Now according to East Coast Midlands website, the train carriage was 27 meters, or 2,700cm long. My yearly coffee consumption had totalled to 6,501cm2 – a centimetre-wide strip stretching for over two and a half carriages. The thought of losing that much rainforest so I could luxuriate in a quick caffeine fix disgusted me. And that was in just a year. And to be honest, that size was easily an underestimation as some days I could easily drink up to seven cups of coffee. It really opened my eyes to a never-ending battle. Yes, I’d helped people take action for nature that day, but here I also was personally undoing and removing the rainforest ecosystem. The same ecosystem that supports over 50% of the Earth’s plants and animals. I felt extremely irritated and embarrassed.
Admittedly, I’ve always been conscious about where my coffee comes from – and have always tried to ensure that the familiar green frog which indicates ‘rainforest alliance certified’ was on my coffee cup – but little did I know, that the frog icon didn’t necessarily guarantee that the coffee had been grown in the best way possible for the environment. Now, don’t get me wrong – to consume rainforest alliance products isn’t all that bad – the non-profit organisation does a great job in working with farmers and foresters to cultivate their crops in a more environmentally-friendly way, but in my own mind, this was no longer enough. I now wanted to go for the even better stuff – BBC Wildlife recommended coffee that had ‘been grown organically and under shade’.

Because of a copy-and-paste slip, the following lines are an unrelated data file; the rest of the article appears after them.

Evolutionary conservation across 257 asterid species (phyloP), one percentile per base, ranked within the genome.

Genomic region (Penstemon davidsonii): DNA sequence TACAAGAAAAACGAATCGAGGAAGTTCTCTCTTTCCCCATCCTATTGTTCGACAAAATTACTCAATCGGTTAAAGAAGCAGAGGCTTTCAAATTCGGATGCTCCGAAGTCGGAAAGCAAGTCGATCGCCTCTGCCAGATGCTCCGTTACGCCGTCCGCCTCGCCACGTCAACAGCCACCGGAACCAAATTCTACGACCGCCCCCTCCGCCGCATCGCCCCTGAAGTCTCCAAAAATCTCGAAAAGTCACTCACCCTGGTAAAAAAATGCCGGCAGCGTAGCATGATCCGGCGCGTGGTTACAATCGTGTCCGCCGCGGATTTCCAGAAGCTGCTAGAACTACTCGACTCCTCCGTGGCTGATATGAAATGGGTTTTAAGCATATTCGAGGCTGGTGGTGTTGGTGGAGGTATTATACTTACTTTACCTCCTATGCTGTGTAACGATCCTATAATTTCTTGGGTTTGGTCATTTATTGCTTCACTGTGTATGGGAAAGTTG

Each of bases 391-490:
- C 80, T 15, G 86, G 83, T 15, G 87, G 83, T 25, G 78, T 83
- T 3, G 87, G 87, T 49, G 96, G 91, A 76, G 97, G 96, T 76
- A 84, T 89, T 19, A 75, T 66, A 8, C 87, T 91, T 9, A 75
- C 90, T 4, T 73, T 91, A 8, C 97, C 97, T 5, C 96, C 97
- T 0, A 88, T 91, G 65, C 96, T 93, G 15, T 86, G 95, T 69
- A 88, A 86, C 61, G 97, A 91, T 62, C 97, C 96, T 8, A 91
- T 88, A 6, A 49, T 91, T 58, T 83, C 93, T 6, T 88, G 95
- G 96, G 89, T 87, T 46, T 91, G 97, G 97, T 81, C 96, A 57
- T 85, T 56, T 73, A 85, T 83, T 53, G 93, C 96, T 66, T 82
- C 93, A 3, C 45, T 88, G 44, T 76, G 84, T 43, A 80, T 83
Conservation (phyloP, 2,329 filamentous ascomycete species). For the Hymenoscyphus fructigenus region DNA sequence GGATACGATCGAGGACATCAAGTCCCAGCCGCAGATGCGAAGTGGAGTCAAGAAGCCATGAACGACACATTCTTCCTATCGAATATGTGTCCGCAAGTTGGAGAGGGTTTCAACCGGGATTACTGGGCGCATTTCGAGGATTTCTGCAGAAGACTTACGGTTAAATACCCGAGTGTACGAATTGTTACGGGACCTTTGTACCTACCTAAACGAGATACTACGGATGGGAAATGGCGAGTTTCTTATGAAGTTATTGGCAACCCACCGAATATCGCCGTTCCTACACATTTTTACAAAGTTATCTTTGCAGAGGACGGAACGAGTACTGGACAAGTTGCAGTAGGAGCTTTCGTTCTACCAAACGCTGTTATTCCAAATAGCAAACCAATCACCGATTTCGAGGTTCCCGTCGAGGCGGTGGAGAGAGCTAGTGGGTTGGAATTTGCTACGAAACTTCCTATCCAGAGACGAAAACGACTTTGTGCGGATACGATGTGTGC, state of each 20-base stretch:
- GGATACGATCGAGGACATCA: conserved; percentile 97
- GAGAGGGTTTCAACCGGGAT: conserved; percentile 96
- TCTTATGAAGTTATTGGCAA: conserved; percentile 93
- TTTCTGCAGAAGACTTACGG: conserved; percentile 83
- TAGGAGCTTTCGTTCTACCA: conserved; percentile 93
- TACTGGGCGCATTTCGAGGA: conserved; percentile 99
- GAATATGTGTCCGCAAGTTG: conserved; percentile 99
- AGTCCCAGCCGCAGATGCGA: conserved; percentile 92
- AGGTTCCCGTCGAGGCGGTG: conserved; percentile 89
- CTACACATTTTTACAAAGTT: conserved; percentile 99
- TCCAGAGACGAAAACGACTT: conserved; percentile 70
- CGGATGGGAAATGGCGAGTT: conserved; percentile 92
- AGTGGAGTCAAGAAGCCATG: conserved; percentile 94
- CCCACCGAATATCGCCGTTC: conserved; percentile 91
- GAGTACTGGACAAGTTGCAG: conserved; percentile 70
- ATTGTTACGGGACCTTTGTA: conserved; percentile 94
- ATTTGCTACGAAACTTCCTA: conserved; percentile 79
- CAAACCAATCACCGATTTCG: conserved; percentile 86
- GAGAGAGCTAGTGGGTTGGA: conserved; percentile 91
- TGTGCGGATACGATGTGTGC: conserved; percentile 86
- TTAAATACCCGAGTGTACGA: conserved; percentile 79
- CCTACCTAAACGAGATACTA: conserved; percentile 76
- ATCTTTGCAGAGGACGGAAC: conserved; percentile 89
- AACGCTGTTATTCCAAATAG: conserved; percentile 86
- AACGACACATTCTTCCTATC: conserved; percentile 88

This means that Coffee (Coffea sp.) – a small understory tree or shrub – has been grown amongst forest trees, in the shade. A once common tradition, growing coffee under shade was proven to discourage weed growth, protect the crop from frost, and most importantly, help increase the number of pollinators which resulted in better fruit set. So why are we no longer doing it?